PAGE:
To give yourself the best chance of passing your inspection, consider replacing your brakes or tires if you haven’t had them serviced in a while. This can reduce your risks of having to retake the test at a later time, costing you in inspection fees and missed income.

Here are a few easy things to do before taking the trek to get your Uber car inspection:

What to do if your car doesn’t pass inspection

On the off chance that your car doesn’t pass the vehicle inspection your next steps are simple. Correct the problem, and redo the inspection. Once you do, you can upload your inspection form to the Uber partner dashboard.

However, this shouldn’t happen if you follow the advice in this article. As we’ve said, Uber’s vehicle inspection checks to see if your car is roadworthy and safe to drive. If it doesn’t then you should probably take your car off the road, and invest in making it safe to drive again, lest you hurt yourself or anyone else on the road.

Uber Inspection Locations

Just where can you get your car inspected? Uber provides a list of activation centers in your area at Simply enter your city into the website and search for “inspections”.

Most of the time, you should be able to get the test done at big chain repair shops, such as Jiffy Lube, Tires Plus, and Midas. Other locations available include:

  • Uber Greenlight
  • Certified mechanics
  • Mobile inspection

Usually, the test will take about 30 minutes depending on what method you choose.

Greenlight hubs, while free, can be hard to access because of their opening hours. Greenlight hubs are often overcrowded, meaning you can wait a long time before you can get an inspection.

Most rideshare drivers also sign up for both Lyft and Uber at the same time, so they can use one while they have downtime on the other. Since you need to get a vehicle inspection for Lyft, and it covers similar things, it makes sense to get your Uber and Lyft vehicle inspections done at the same time, right?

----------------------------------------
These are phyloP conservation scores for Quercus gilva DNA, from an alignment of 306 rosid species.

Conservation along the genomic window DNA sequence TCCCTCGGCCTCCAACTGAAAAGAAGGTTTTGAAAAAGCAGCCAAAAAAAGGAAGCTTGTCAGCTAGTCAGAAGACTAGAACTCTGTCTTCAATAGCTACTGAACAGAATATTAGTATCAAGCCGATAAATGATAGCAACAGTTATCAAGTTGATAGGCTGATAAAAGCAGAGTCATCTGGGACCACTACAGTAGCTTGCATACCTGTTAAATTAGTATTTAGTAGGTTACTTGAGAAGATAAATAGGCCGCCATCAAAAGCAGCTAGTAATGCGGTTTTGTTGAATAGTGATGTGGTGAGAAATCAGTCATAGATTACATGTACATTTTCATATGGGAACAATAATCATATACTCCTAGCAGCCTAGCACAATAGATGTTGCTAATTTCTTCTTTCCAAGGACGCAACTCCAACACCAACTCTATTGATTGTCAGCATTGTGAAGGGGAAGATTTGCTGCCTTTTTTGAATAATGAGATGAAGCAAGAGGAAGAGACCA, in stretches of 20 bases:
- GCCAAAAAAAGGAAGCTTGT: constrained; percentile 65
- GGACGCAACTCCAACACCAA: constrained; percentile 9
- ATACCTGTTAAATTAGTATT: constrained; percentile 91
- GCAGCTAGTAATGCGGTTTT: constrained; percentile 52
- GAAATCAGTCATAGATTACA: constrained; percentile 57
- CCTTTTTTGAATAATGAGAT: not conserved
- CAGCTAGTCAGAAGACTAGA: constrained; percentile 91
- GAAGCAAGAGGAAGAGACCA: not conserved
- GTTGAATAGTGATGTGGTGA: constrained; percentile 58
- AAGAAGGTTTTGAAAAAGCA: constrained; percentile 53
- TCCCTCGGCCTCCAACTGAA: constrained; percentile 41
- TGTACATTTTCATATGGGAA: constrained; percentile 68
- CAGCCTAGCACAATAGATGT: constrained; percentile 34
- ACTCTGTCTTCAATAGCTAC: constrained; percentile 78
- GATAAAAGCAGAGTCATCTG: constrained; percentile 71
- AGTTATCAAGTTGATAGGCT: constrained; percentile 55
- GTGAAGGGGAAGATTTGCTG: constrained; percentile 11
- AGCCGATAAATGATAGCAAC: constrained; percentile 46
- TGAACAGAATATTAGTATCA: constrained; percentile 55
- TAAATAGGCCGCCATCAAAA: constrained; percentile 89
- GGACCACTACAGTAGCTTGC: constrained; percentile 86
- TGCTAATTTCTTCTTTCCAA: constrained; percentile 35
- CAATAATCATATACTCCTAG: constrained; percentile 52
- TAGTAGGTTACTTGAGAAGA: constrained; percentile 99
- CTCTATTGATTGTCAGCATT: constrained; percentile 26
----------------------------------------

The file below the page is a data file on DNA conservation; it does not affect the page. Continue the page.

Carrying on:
Only if you don’t get inspected by Greenlight. They will only do the inspection for Uber, and not an extra inspection for Lyft.

Our Recommendation

This is why we recommend drivers use a mobile inspection service. Mobile inspectors either come to where you are or they do it over video chat utilizing your iPhone or Android phone. It saves you wasting half a day waiting for a vehicle inspection at a Greenlight hub, as well as the time and fuel driving to a vehicle inspection point.

It’s the easiest, quickest, and cheapest (competitively) way to get an inspection done.

RideShareMechanic is a favorite of ours. It’s an online video chat inspection service that does full vehicle inspections no matter where your car is. A cool bonus too is that they do both Uber & Lyft car inspections, allowing you to kill two birds with one stone if you want to drive for both services.  They charge about $25 for one inspection, or $45 for two. If you’re driving for both companies, you’ll save a little money by doing them at the same time.

Go to their website and schedule an appointment. An agent will reach out to you at the appointed time. Once you pass the vehicle inspection, they’ll send you a text or email with the completed inspection form.

Once you have this, you can save it to your phone’s camera roll and upload it to your Uber Driver App. Or you can click here and add the inspection form under “manage documents”.

If you do this, you can complete your test today to get out on the road as an official Uber driver. Pretty neat right?

What is the most effective way to pass the Uber vehicle inspection? Have you used an online vendor such as RideShareMechanic? Let us know by dropping a comment below!

Brett Helling

Brett Helling is the owner of He has been a rideshare driver since early 2012, having completed hundreds of trips for companies including Uber, Lyft, and Postmates. In 2014 he acquired to share his experiences with other drivers. His insights are regularly quoted by publications such as Forbes, Vice, CNBC, and more. He is currently working on a book about working in the Gig Economy, expanding his skill set beyond the rideshare niche. Read more about Brett here.

1 Comment

Just had my car inspected. Does the Hub send the information to the proper parties or do I need to make a copy and send it. If so, to where and how?